Class helps older adults remain active, healthy |

Class helps older adults remain active, healthy

Tamera Manzanares

Taking care of your body now will help reduce the risk of developing major health problems later.

Staying on top of healthy habits, such as exercise and good nutrition, can be hard enough without the added complications of chronic health problems.

Pain, fatigue, depression and anxiety easily can derail mental and physical health practices that ultimately help individuals live better lives despite having arthritis, diabetes and many other conditions common among older adults.

Healthier Living Colorado, an Aging Well program offered by the Northwest Colorado Visiting Nurse Association, helps restore the confidence, motivation and information resources these individuals need to get back on track to an improved quality of life.

“The class changes your whole attitude about doing things and doing them daily,” explained Mae McCollum, 80, of Craig.

McCollum has diabetes but remains active in community groups and educational activities. The Healthier Living Colorado class reinforced the importance of staying active and also encouraged her to get back into the exercise routines that help her manage her disease.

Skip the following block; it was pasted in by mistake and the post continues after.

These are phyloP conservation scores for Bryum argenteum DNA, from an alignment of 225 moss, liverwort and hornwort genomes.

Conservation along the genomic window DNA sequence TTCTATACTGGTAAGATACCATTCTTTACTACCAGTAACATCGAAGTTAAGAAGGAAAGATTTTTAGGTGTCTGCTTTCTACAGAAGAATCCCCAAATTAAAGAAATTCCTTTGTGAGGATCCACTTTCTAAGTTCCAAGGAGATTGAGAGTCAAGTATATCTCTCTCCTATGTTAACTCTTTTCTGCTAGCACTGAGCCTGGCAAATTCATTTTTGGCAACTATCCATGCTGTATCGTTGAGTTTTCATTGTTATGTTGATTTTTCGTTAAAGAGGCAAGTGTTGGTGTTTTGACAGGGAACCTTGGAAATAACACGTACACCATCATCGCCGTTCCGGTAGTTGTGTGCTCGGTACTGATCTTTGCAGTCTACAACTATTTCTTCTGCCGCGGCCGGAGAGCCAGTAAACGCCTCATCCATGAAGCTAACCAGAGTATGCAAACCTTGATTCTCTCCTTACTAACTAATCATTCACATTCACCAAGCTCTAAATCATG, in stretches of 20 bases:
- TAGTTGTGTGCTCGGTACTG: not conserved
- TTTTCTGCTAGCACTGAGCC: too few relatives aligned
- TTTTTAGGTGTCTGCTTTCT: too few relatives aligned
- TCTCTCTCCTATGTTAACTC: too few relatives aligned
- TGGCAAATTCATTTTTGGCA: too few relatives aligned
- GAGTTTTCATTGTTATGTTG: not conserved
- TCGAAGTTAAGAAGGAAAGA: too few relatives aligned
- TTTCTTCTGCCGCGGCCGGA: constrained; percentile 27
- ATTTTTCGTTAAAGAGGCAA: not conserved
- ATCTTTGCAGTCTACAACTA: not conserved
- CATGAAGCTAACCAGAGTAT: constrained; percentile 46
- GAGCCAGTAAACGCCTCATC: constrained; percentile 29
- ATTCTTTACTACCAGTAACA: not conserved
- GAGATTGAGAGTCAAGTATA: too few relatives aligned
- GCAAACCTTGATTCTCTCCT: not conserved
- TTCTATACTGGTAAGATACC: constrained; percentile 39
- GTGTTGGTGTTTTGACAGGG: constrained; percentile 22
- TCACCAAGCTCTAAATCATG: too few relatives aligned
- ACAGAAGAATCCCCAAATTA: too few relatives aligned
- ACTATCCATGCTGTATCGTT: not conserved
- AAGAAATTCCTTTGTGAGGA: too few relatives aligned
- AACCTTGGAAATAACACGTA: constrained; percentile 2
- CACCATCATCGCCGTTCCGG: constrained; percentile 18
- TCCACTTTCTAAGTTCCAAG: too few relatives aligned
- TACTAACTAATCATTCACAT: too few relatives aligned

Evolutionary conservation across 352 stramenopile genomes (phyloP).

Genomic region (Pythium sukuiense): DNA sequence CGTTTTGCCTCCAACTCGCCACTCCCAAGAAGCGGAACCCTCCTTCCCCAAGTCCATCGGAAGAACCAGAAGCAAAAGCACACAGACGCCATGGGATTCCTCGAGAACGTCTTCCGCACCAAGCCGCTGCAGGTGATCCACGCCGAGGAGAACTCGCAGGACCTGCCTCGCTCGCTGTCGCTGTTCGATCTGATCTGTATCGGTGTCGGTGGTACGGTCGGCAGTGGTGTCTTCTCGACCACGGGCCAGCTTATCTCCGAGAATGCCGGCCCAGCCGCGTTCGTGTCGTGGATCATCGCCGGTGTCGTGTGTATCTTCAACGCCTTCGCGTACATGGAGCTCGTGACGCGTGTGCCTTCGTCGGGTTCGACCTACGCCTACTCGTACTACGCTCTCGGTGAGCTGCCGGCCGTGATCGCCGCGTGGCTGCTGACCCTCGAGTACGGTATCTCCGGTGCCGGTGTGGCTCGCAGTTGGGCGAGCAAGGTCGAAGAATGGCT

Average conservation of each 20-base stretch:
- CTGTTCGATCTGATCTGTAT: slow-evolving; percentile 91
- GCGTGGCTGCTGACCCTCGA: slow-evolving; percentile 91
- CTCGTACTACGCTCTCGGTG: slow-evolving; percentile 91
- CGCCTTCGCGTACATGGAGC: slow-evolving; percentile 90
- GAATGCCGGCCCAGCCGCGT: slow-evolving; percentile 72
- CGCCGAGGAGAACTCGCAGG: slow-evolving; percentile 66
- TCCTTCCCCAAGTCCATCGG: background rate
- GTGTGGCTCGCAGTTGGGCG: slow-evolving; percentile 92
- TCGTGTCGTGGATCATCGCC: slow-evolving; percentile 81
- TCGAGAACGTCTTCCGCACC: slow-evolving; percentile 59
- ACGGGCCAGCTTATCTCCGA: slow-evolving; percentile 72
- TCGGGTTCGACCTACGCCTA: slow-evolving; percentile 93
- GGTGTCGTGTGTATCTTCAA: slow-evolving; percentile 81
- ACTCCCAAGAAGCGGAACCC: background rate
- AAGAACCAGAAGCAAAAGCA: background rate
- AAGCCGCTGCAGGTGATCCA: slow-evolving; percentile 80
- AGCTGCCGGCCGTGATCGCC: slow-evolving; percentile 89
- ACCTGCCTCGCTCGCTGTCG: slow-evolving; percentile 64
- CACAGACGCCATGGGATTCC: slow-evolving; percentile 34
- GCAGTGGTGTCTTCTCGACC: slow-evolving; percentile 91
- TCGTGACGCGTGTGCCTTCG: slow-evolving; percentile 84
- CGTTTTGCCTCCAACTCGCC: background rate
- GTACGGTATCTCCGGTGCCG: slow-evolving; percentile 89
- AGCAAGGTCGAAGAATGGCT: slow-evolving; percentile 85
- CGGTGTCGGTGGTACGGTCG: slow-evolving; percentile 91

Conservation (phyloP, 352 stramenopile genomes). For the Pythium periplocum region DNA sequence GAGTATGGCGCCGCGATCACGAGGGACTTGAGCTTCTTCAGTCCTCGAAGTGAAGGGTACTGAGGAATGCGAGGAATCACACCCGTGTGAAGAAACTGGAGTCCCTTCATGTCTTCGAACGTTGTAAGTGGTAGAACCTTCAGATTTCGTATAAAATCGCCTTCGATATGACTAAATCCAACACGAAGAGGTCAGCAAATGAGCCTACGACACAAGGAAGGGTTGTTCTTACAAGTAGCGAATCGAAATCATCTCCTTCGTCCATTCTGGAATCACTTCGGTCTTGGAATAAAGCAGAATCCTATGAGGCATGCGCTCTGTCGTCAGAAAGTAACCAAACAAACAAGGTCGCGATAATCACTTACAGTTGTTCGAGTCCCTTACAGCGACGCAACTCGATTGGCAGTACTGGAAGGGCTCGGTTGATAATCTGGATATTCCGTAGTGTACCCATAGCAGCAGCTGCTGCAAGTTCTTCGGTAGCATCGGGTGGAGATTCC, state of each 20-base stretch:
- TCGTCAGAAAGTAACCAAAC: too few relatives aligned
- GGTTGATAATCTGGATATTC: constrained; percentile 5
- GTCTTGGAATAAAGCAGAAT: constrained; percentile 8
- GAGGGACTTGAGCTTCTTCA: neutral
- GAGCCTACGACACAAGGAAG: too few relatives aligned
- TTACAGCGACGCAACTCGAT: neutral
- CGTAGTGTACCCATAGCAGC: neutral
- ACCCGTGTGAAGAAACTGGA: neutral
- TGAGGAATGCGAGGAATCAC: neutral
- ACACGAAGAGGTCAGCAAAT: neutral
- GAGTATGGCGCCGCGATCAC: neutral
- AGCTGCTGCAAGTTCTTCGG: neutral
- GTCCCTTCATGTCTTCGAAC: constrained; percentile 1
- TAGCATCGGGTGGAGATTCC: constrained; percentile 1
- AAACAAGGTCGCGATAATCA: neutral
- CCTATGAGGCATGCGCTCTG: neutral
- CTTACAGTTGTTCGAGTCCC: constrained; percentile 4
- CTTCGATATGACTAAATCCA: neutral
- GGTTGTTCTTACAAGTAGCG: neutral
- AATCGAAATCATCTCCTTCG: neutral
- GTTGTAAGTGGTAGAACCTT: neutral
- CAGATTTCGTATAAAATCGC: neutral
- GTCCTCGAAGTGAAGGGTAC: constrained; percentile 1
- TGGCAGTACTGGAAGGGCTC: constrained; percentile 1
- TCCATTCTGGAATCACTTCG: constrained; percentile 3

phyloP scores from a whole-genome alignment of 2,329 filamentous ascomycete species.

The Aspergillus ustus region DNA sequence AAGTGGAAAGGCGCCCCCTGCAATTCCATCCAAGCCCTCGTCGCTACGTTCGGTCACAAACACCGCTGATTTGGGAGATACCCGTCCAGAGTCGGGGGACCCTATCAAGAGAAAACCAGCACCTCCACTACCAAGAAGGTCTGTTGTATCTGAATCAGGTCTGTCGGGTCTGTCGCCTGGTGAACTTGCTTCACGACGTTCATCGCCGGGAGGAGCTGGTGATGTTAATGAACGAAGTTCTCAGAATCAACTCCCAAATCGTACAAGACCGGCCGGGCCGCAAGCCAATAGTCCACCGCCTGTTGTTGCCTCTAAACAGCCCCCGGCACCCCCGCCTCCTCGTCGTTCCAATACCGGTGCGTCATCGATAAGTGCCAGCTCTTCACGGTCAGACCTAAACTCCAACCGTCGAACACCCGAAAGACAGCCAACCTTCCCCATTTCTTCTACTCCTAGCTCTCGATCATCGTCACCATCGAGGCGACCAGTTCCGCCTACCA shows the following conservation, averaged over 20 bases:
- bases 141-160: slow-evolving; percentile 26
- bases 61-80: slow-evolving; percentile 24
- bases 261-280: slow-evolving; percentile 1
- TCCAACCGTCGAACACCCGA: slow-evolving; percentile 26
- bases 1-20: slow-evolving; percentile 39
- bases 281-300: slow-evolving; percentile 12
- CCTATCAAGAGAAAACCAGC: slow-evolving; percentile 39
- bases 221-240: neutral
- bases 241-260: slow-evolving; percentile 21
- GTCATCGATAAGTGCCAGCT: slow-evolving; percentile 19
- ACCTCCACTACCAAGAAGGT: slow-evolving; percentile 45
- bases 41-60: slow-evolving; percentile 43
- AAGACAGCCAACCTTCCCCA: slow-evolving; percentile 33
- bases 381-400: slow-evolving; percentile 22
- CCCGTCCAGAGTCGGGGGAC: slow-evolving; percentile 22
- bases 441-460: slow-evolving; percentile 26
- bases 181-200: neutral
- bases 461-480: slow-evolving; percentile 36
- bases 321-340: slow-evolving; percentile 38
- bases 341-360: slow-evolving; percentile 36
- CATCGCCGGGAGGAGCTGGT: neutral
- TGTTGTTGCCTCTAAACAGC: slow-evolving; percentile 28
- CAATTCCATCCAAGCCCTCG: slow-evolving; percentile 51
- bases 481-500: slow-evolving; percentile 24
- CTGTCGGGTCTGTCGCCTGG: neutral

She now attends exercise classes weekly and tries to walk regularly, even if it means taking an extra lap or two around Wal-Mart.

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“I think it’s a very good class,” McCollum said. “It gets you to thinking, as well as teaches you how to live healthy … It’s the goals they have you set that are really good.”

A free, six-week workshop, Healthier Living Colorado is based on the Chronic Disease Self-Management program developed at Stanford University in 1996. The program does not provide medical advice but empowers participants to take better care of themselves with tools including exercise and nutrition, effective communication with caregivers and doctors, and techniques for handling frustration, fatigue, pain and isolation.

Camaraderie and support between participants are important elements of the class, which also has been very helpful to caregivers.

“Being with people and hearing their stories, as well as sharing your own – it just keeps you motivated,” McCollum said.

Surveys of Healthier Living Colorado classes throughout the state show that while most participants are between the ages of 65 and 74, significant numbers are age 85 to 94.

The most common health problems among participants are diabetes, heart and lung disease, hypertension, arthritis, cancer and osteoporosis. Other conditions include multiple sclerosis, depression, fibromyalgia and Parkinson’s disease.

Various studies of the program together provide strong evidence that it helps participants feel less tired, exercise more, be more socially engaged, feel better emotionally and, in some cases, have less pain, according to a review of findings by the U.S. Centers for Disease Control.